Canadians leaving billions on the table each year

An actuarial expert wonders why they're not doing a better job -- or, in fact, their advisors.

Canadians leaving billions on the table each year
Actuarial expert wonders why we’re not doing a better job.

A recent Sun Life study suggests Canadians are letting as much as $3 billion slide through the cracks each year. Morneau Shepell chief actuary Fred Vettese discussed some of the reasons why in Friday’s Globe and Mail.

The main problem it seems are matching contributions.

We’re not taking full advantage of these gifts when it comes to defined contribution pension plans; as a result Canadian employees are losing a real opportunity to grow their retirement savings.

In recent months WPs written about several different surveys and studies that found Canadians aren’t exactly ready for retirement. A big reason for this unpreparedness is a lack of financial literacy amongst all age groups but especially the youngest in our society.

Vettese finds three reasons account for this failure to act on behalf of employees:

First, some employees don’t trust their employers or feel the matching 3 or 4 percent of salary by their employer is too good to be true. This, says Vettese, is pure poppycock.

Secondly, an employee mistakenly feels he or she could do better within a personal RRSP. Well, that’s unlikely but even if you could, you miss out on the match as a result. A 3% match on a $50,000 salary is $1,500 less in annual contributions.

Third, some just want to spend the money in the here and now rather than wait to retirement. Again, the match makes this line of thinking a losing proposition.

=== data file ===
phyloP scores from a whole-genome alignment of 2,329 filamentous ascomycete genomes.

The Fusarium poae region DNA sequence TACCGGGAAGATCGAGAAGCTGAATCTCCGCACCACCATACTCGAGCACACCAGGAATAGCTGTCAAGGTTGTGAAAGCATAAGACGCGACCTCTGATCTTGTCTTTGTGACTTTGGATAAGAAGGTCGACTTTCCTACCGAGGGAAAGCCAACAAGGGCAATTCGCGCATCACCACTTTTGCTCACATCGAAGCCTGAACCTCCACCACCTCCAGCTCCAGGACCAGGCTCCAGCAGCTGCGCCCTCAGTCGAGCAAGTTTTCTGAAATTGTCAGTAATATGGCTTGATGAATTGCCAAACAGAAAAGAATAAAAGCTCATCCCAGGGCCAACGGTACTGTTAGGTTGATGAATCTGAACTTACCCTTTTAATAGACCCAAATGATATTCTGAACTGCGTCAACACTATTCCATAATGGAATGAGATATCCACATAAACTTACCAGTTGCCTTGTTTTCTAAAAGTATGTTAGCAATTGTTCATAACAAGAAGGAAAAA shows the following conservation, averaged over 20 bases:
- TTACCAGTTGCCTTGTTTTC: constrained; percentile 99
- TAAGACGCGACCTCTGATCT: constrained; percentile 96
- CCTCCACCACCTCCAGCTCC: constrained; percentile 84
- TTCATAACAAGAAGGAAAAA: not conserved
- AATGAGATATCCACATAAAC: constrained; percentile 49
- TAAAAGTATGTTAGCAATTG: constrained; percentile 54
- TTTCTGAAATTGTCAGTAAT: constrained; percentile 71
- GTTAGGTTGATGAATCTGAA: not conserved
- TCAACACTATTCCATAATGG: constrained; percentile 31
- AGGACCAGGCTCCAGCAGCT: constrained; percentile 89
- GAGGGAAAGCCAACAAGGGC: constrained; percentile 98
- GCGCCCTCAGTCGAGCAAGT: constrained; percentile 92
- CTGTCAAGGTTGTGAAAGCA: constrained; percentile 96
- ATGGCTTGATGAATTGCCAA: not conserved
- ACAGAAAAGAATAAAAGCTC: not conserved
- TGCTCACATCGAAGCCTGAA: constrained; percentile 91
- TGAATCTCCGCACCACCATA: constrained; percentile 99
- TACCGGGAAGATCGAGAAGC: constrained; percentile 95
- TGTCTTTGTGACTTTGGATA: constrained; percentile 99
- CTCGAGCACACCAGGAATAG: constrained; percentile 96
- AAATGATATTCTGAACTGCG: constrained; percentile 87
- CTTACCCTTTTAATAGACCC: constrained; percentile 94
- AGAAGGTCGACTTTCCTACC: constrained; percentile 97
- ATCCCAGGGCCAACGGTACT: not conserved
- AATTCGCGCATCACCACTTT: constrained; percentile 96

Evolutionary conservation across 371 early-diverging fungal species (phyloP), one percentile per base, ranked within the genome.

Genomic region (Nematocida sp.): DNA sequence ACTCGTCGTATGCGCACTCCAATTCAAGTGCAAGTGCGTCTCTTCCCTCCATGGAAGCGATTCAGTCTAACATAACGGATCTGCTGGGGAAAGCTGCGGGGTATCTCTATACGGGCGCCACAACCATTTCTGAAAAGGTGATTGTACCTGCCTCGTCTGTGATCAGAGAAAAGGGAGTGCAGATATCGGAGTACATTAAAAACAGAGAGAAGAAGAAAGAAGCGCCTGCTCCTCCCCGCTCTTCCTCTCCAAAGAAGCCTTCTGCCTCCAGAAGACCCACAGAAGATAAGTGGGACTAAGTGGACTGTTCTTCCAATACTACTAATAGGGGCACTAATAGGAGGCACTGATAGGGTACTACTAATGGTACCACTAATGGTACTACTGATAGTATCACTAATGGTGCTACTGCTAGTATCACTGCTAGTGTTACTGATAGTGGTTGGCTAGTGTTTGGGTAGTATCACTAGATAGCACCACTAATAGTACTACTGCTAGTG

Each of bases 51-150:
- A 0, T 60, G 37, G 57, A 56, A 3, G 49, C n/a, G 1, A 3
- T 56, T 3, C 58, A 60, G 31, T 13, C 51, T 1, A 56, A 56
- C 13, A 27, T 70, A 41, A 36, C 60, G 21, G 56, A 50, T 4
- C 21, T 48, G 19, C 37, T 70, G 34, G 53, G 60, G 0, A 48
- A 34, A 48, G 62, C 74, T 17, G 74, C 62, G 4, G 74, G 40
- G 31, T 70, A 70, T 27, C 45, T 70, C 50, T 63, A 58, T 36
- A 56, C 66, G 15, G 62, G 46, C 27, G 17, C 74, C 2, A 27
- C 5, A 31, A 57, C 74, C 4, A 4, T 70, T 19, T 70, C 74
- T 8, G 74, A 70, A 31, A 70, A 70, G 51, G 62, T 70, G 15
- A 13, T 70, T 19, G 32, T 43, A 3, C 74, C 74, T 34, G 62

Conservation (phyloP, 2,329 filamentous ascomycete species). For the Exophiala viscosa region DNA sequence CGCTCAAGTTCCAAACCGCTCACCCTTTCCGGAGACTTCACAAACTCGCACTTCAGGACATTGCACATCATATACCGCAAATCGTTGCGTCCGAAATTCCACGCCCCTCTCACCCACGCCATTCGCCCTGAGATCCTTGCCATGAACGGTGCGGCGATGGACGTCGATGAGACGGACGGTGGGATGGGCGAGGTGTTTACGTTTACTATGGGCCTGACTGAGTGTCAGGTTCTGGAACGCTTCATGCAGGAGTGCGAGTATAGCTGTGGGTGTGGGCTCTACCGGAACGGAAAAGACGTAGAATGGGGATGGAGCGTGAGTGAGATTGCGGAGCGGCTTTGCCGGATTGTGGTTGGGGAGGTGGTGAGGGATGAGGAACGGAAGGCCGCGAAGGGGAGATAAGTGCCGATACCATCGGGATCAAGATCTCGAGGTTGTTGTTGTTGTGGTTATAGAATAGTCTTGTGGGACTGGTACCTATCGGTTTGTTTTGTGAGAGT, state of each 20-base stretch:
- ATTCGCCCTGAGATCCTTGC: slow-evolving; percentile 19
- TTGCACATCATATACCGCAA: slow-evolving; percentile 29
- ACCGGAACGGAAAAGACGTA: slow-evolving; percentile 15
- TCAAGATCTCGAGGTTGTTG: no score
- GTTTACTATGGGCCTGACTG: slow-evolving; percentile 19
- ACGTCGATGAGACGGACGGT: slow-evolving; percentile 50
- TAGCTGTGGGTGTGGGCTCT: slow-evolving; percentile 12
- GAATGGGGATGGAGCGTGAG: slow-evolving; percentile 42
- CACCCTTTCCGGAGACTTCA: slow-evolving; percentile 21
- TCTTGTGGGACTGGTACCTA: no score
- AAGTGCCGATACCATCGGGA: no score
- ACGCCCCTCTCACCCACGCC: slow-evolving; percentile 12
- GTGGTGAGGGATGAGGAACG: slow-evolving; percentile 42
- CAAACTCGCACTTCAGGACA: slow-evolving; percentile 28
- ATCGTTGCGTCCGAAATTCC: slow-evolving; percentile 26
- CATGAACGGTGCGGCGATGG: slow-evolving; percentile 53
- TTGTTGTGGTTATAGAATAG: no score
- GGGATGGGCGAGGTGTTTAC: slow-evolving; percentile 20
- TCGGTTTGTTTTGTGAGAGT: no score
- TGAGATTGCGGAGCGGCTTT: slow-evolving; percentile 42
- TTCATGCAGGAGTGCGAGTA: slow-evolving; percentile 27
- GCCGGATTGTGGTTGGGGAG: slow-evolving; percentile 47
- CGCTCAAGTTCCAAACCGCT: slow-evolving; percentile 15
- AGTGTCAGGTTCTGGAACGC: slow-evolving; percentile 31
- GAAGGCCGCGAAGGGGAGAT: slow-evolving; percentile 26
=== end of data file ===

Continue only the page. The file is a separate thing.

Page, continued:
But, lest you think we’re picking on DC plans, the same mistakes occur within group RRSPs and 401(k)s. According to the U.S. Bureau of Labor, 30 percent of eligible 401(k) participants fail to contribute enough to obtain a match from their employer. Chicago financial planner Kevin Meehan echoes Vettese’s sentiments stating in U.S. News, “You are essentially leaving money on the table if you don’t take advantage of the matching contribution.”

Interestingly, Carleton University professor Ian Lee makes one of the better arguments why matching contributions aren’t where they should be.

In a December article in the Toronto Star talking about the Ontario Retirement Pension Plan, Lee asserts that younger people are choosing housing over RRSPs because they know they can’t have both. Of course, those same young people could buy a smaller house or condo using the difference to ensure they maximize their employer’s matching contribution.

After all, if somebody came up to you on the street and offered you $100 and all you had to do to earn it was flash $100 of your own, you’d run to the bank immediately.

The pitfalls of financial illiteracy reveal themselves once more.